In Conversation with Alana Holmberg

Alana Holmberg is an Australian documentary photographer and member of Oculi. Her project “Resist Laughter” will be exhibited at The Head On Photo Festival until May 17.

During Alana Holmberg’s curation of @EverydayEverywhere she was guided by context, subtlety and The Everyday Projects’ mission to challenge stereotypes in mainstream media.

“I wanted the images I selected to give the audience a new thought about the place or culture the images was showing,” said Alana, who was particularly drawn to images by Michael Vince Kim from his series on Korean-Cubans.

Shortly after Alana selected a portrait from Vince Kim’s series, the photographer won first place in World Press Photo’s “People” category. “The colors and emotion communicated through that portrait really caught my attention and I love that Michael took the time to explain the image and the scope of the project he’s working on in the caption.”

Photographs selected by Alana during her curation. From left to right: 1. “Sandra, a Korean-Cuban, at home in Matanzas, Cuba, home to a large community of descendants of early 20th-century Korean immigrants.” Photo by @michaelvincekim 2. “Better together.” Photo by @istanbul.fragments

Though drawn to the aesthetics of an image, Alana also looked to captions when considering which photographs to feature. Because she was drawn to “more poetic or lyrical imagery,” providing information was key. “Context is very important for me, particularly when thinking about challenging stereotypes.”

Alana noticed that a large number of images hashtagged with #EverydayEverywhere hailed from Turkey, a country that is the focus of her most recent documentary project.

Ironically, it was a hashtag that brought her to Turkey in 2015 after seeing a post on Twitter of a young woman laughing with the Turkish words #direnkahkaha, or “resist laughter,” also the title of her project. Since then she has continued to focus on how political changes and recent current events in Turkey are impacting the country’s women’s rights movement.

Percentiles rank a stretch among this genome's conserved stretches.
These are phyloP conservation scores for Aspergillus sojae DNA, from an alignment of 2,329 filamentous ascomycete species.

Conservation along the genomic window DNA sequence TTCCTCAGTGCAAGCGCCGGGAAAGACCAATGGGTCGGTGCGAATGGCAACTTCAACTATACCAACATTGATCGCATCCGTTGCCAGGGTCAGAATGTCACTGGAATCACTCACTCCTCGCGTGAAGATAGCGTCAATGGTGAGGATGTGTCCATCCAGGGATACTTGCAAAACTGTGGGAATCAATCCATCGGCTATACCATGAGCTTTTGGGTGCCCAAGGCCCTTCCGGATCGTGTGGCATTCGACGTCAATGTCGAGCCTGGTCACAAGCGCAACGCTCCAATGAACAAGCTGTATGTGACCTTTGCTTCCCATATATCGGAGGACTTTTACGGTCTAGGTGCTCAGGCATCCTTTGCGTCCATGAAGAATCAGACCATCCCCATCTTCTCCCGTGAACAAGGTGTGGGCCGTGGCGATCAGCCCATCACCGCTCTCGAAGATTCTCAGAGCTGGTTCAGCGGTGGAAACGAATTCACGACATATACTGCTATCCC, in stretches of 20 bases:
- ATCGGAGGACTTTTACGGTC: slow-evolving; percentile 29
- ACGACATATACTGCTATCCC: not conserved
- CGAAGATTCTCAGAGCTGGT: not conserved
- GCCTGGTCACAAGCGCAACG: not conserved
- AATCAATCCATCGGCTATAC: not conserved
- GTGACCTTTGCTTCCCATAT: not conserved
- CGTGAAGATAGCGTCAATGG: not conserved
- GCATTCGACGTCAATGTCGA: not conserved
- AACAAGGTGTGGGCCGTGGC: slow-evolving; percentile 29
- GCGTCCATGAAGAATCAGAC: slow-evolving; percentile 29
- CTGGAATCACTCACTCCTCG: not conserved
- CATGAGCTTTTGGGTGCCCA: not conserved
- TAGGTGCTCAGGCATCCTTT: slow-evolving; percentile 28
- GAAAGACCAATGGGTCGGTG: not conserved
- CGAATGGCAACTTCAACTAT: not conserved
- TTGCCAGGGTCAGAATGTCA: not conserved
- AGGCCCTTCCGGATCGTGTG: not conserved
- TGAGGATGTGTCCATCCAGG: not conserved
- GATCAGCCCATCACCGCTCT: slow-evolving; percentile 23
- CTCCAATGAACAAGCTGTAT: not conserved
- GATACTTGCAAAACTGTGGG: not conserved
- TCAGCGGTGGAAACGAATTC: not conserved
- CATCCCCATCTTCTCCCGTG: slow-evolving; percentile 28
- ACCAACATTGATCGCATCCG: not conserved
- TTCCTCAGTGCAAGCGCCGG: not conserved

Portraits from Alana Holmberg’s documentary project, “Resist Laughter.”

“I felt it necessary to broaden the project to consider how this kind of increasingly conservative political and social environment impacts the experiences of women — on the streets, in homes, in relationships — as told to me by those fighting for gender equality,” said Alana, who received The Pool Grant in 2016 for this work.

The award includes an exhibition at the Head on Photo Festival in Sydney, Australia, which officially opens Thursday and runs through May 17. “It will be my first solo exhibition, so I’m really excited [and] nervous about it,” said Alana.

Before deciding to pursue documentary photography at the Danish School of Media and Journalism, Alana worked in communications strategy and digital content for NGOs for six years. Her education helped her foster the confidence that there is indeed a space for her voice and it also provided a supportive community “that remain very close friends today.”

In 2016, Alana joined Australia’s Oculi documentary photography collective. The 18-year-old collective includes past and present members such as Trent Parke, Andrew Quilty, Lee Grant and Raphaela Rosella, who Alana says have greatly inspired her work.

“From the moment I became interested in documentary photography, Oculi became my benchmark for visual storytelling in Australia, so I was thrilled to be accepted into the group. It’s been wonderful to connect with like-minded photographers and support each other.”

“I was interested in social justice issues and found photography as a way to contribute to conversations around issues I cared about.”

Photographs from Alana’s project, “And Holland has Tulips,” about her cousin who has Down Syndrome.

@EverydayEverywhere invites guest curators to select their favorite images on Instagram hashtagged #EverydayEverywhere. If you’re interested in curating, please get in touch:

Written by Danielle Villasana

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